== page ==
My “dry” month of January: what I learned from a month without social media
Then I took a deep breath.
I knew I would still need to log into my social accounts to watch videos for work. But I wanted — and maybe needed — the relentless, distracting scrolling on social media to stop.
Thirty days later, here’s what I learned.
Scrolling is an addiction
It was mandatory. During the first week of January, I picked up my phone at least once an hour for no reason other than to scroll through my social media feeds. With apps no longer available to open, I hesitated with my thumb above the home screen, unsure of what to do next.
Just hanging up the phone felt like an admission of defeat. Surely there was something else I was using this device every three minutes. I could look in my camera roll to see what I had been up to the past few days. Or browse the CNN app. Usually, I skimmed through previously read work emails to make sure I hadn’t missed anything important.
Does this sound sad to you? It was sad for me.
You can do a lot in minutes
True friendships take time
My husband was away on a month long work trip over the holidays, and when he got back I wanted to shout it from the rooftops. Too bad these roofs have been dismantled. One by one, I sent text messages to his mother and my mother and my colleagues and our mutual friends. A few cramped fingers later, I was done.
It’s not me complaining. I am incredibly grateful to have a support network of family and friends. But cultivating those relationships outside of the fake world of social media takes time and energy. I called and asked how they were doing, instead of just browsing through their stories. I set dinner dates instead of sitting on my couch watching their dinner from afar. Over time, I learned which friendships I would devote that energy to, who would give it back to me, and which friends were mostly online acquaintances.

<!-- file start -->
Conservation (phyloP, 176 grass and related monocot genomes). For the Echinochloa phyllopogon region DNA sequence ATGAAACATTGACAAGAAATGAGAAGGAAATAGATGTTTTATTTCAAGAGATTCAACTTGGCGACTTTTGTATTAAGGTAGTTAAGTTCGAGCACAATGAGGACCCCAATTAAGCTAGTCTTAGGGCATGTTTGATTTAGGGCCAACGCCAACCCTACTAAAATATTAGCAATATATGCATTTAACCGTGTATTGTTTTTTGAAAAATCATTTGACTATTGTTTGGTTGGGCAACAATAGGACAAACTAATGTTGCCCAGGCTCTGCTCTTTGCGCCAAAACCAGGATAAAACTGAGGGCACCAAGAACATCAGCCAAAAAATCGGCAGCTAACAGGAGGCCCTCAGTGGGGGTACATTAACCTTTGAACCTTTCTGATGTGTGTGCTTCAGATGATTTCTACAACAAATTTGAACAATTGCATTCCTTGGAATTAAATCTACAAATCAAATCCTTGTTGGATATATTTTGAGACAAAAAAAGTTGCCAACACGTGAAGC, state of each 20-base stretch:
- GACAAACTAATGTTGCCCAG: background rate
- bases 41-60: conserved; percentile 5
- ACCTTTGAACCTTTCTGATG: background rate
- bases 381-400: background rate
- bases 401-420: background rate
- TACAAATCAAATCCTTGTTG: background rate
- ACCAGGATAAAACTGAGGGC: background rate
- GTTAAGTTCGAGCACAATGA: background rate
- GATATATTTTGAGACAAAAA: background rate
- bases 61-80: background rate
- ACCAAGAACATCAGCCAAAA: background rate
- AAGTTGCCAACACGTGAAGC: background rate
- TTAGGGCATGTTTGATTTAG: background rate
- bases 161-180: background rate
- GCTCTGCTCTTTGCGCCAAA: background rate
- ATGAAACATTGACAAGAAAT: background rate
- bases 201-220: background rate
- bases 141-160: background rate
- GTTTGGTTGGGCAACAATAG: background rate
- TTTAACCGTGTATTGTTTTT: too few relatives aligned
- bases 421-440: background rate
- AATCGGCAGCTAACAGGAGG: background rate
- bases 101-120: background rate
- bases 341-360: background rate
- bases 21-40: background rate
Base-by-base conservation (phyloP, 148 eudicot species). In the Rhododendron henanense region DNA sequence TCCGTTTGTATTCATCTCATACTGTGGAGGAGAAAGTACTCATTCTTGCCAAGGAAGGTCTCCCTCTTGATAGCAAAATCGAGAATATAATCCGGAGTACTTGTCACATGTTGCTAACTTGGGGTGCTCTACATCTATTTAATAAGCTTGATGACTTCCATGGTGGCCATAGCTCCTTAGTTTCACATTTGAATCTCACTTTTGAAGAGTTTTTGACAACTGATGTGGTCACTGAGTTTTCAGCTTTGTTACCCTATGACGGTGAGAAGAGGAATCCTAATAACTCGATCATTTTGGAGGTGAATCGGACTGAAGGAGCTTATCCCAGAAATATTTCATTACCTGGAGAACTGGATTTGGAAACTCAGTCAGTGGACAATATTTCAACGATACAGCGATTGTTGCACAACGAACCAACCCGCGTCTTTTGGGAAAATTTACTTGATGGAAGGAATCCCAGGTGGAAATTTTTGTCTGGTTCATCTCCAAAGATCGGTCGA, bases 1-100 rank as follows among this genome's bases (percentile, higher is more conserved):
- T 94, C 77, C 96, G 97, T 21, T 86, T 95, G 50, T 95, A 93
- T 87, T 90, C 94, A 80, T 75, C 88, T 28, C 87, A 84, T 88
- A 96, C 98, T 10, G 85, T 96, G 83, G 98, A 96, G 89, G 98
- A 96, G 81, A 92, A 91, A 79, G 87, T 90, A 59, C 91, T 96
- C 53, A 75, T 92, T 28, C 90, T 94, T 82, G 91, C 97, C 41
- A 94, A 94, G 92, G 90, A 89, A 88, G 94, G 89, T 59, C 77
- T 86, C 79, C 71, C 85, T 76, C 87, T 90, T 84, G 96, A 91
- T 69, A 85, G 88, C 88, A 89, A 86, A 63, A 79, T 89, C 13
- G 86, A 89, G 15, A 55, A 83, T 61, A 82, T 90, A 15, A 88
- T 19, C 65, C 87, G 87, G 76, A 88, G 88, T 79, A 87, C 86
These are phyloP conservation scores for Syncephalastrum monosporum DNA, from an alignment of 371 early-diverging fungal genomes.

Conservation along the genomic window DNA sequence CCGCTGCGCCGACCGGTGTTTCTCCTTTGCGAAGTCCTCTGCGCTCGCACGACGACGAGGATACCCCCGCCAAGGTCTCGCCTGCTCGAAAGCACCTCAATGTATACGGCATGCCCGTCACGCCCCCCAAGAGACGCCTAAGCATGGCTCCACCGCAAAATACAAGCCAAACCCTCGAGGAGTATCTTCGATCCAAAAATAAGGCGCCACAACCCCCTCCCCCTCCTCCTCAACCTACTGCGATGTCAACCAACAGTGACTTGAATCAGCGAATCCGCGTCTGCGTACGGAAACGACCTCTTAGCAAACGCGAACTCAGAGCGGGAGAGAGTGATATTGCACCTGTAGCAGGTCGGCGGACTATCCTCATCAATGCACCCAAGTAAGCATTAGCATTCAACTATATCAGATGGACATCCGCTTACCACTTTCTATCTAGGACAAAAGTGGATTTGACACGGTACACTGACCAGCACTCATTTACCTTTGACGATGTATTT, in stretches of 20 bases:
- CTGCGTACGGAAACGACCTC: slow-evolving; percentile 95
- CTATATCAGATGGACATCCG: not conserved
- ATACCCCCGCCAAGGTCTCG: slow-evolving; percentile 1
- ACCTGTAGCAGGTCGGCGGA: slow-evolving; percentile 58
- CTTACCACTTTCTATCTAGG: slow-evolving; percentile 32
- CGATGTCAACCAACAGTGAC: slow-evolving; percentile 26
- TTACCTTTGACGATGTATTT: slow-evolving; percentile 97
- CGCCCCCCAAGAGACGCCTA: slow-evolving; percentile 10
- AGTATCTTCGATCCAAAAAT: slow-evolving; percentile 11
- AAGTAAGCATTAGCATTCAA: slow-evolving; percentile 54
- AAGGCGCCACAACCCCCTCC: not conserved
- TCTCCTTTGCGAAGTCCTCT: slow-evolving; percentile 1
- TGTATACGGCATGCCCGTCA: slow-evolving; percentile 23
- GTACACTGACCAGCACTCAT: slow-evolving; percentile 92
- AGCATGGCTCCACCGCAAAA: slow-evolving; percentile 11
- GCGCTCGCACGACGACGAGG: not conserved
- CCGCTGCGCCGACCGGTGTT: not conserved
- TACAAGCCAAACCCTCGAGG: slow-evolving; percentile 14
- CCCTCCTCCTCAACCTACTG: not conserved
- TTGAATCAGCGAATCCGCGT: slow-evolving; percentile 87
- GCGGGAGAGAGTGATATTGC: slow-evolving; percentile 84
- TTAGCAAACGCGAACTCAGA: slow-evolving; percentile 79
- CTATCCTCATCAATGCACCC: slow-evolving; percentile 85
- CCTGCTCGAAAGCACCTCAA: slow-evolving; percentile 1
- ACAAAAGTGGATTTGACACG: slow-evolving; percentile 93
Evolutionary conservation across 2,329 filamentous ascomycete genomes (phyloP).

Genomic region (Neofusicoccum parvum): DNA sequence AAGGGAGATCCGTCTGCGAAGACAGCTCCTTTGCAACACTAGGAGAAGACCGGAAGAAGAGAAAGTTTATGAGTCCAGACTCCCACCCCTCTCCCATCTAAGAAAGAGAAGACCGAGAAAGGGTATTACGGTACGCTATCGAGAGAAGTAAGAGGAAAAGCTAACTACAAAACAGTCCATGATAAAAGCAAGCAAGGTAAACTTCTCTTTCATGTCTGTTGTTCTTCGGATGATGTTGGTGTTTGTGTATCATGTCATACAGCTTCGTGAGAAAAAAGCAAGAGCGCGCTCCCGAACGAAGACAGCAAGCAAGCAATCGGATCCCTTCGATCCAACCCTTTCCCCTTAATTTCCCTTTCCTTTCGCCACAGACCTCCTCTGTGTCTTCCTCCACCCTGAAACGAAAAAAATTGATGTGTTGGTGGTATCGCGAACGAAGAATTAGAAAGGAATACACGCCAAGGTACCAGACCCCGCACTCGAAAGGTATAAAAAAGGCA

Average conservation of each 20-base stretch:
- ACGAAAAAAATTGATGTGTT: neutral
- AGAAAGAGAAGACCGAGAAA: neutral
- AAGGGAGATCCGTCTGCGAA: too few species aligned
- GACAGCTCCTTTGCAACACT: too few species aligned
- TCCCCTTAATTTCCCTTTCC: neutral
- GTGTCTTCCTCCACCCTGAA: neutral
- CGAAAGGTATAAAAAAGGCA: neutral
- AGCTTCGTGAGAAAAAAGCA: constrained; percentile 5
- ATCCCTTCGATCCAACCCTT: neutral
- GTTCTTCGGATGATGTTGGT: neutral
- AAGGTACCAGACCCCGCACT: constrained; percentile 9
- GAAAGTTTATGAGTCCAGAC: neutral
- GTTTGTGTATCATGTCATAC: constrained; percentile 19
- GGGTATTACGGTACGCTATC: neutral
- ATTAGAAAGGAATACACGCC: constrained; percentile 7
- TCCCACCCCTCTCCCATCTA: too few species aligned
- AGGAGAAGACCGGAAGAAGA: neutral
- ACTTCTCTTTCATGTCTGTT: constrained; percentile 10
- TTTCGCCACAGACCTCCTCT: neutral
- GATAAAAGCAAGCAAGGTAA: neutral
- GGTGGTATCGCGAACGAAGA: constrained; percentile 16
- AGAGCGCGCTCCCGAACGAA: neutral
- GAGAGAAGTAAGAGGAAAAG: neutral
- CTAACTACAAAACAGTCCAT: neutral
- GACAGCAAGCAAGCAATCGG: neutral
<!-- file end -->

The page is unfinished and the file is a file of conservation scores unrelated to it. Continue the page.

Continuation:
To be clear, I need both types of friends. I need the ones who send me memes at 1am (how I missed memes!) and I need the ones I can call at 1am when my hubby misses something fierce. A month without social media reminded me how important it is to hang out with my favorite people in real life.
Daydreaming is a decent pastime
Social media isn’t all bad. Yeah, I’m people doing stupid stunts and strangers fuming about their political views. But I also like to follow travel photographers, small house advocates, and do-it-yourselfers who are all more creative than I’ll ever be. I follow a 75-year-old weightlifter on Instagram who could kick my ass. (Apparently 35 is too early to give up and kiss the couch *insert shrug emoji*)
These people inspire me. They help me imagine a world in which I live in 250 square feet without murdering my husband at the foot of a mountain range in Italy, next to a turquoise lake where I paddleboard daily to maintain my abs, in waiting to paint it to dry on my latest craft project.
Without social media, I lost some of those daydreams. That too was sad.
Now that it’s February, I’m bringing back some of the apps. I could use the extra dopamine… and the occasional distraction from the real world.
I will disconnect from those who often lead me into the black holes of discourse. And try tackling my to-do list before I scroll down (hey, I found time to write this post).
I will also intend to make plans to see the people I love in person, often. As much as I love memes, this kind of IRL connection is unbeatable.